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HCJ Godfray

NERC Centre for Population Biology
Imperial College London
Silwood Park Campus
Ascot, Berks, SL5 7PY, UK

Unitary Taxonomies

by Charles Godfray

The growing realisation of the threats to the Earth’s biodiversity has thrown into sharp focus the plight of taxonomy in the cut-throat world of modern science funding. There seems to be broad agreement of the need to maintain our stock of taxonomic expertise, and to support our great museums and herbaria, but these generalised positive statements seldom translate into new funds for the descriptive taxonomy that underpins our ability to describe and understand biodiversity. Why is taxonomy finding it so hard to attract these new funds, and how might it be remedied?

Taxonomy is one the crowning achievements of modern science: it has provided a logical framework in which the massive diversity of plants and animals can be classified, and their inter-relationships resolved. It is customary today to talk of the bioinformatics crisis caused by the explosion of genomic and other molecular data, but the first bioinformatics crisis occurred in the late 18th and 19th century when both the magnitude of the task confronting taxonomists, and the difficulties of multiple workers applying Linnean nomenclature simultaneously, became apparent. Taxonomy solved these problems by creating the Zoological and Botanical Codes of nomenclature; rigid rules that led to a consistent and coherent nomenclature, universally adopted by all taxonomists.

However, we can be sure that if Linnaeus and his successors had access to the informatics tools available today—especially the web and associated technologies—they would have solved the first informatics crisis in a different way, more along the lines the molecular community have responded to the growth in their field’s data holdings. Today there are “one-stop-shops” where one can access vast amounts of information on, for example, DNA sequences, the corpus of knowledge on the fruit fly or other model organisms, three-dimensional protein structures etc.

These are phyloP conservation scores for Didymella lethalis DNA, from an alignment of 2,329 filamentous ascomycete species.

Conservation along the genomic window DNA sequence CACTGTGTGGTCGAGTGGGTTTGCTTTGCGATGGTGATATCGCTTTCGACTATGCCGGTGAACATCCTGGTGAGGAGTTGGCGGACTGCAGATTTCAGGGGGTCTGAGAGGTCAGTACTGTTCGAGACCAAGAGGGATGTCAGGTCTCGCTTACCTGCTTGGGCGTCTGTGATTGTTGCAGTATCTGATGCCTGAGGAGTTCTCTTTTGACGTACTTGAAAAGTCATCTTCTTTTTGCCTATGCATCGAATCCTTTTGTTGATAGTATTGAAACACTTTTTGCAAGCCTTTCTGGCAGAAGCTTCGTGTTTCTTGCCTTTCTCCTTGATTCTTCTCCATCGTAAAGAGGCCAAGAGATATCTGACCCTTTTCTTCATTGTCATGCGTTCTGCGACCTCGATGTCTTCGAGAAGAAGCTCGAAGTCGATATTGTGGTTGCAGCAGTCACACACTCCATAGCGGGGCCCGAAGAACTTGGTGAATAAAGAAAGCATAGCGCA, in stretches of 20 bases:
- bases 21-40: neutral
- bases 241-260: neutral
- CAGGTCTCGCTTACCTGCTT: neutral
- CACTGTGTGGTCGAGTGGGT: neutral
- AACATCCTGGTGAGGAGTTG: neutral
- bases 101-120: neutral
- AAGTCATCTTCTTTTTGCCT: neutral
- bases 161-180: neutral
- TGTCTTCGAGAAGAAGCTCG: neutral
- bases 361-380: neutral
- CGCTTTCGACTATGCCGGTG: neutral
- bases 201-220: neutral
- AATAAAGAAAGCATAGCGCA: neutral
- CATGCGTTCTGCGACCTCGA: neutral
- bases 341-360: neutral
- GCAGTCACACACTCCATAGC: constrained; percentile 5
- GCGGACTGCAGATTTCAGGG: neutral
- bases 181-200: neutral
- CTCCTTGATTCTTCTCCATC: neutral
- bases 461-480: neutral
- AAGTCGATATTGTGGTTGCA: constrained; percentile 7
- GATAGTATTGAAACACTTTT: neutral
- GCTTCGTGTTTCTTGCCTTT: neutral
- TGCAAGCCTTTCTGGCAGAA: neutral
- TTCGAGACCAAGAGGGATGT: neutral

The early taxonomists did not have the technology to create these unitary resources and instead taxonomy evolved a distributed data structure. The taxonomy of a group of particular organisms does not reside in one place but is an ill-defined integral of all the publications on that group, supported by type specimens in museums. Taxonomists are adept at working with this system, and indeed part of being an expert in a group is understanding the distributed structure of a group’s taxonomy. But it is a barrier to taxonomy being widely used by non-experts.

An alternative approach, evolutionary not revolutionary, is to move taxonomy from a distributed paper system to a unitary web-based system. How might this work? A group would be revised and the product mounted on the web (after refereeing and revision). The revision would include all that would be in a traditional paper-based treatment, including references to type specimens, though the space available on the web compared to paper publications would allow a much greater use of illustrations and even audio and video where appropriate. The revision would also include a list of currently unaccepted synonyms etc. that might in future be resurrected. Critically, future revisions need not consider any names not included in the first and subsequent web revisions: taxonomy would be liberated from the nomenclatural archaeology that slows down research in so many areas. The taxonomy would not remain static but revisions would be posted for comment and refereeing and periodically a revised current web taxonomy would be posted, the site providing seamless links between current and previous versions. The site would be moderated by an international committee, the equivalent of an editorial board. Access would be unrestricted.

Such an idea has both positive and negative aspects. On the minus side it would require new resources to host and moderate the unitary sites. There is also a danger of authoritarianism, only revisions within the web framework would be valid. But this could be countered by insisting that alternative hypotheses to the current web revision are also included on the unitary site. End-users would then be able to work with the current consensus taxonomies, while alternatives would be available for research. On the plus side the product of taxonomy would be a modern informatics tool that would be much more attractive for funders. It would link produces and end-users of taxonomy and hopefully create a constituency that would militate for more taxonomy. It would also modernise the field and ensure that taxonomy could absorb rather than be absorbed by molecular approaches to the subject. Surely now is the time to experiment with a unitary web taxonomy of a significant group of plants or animals,

For a longer version of this argument see Nature 417, 17-19.


Last updated: 6 August 2004

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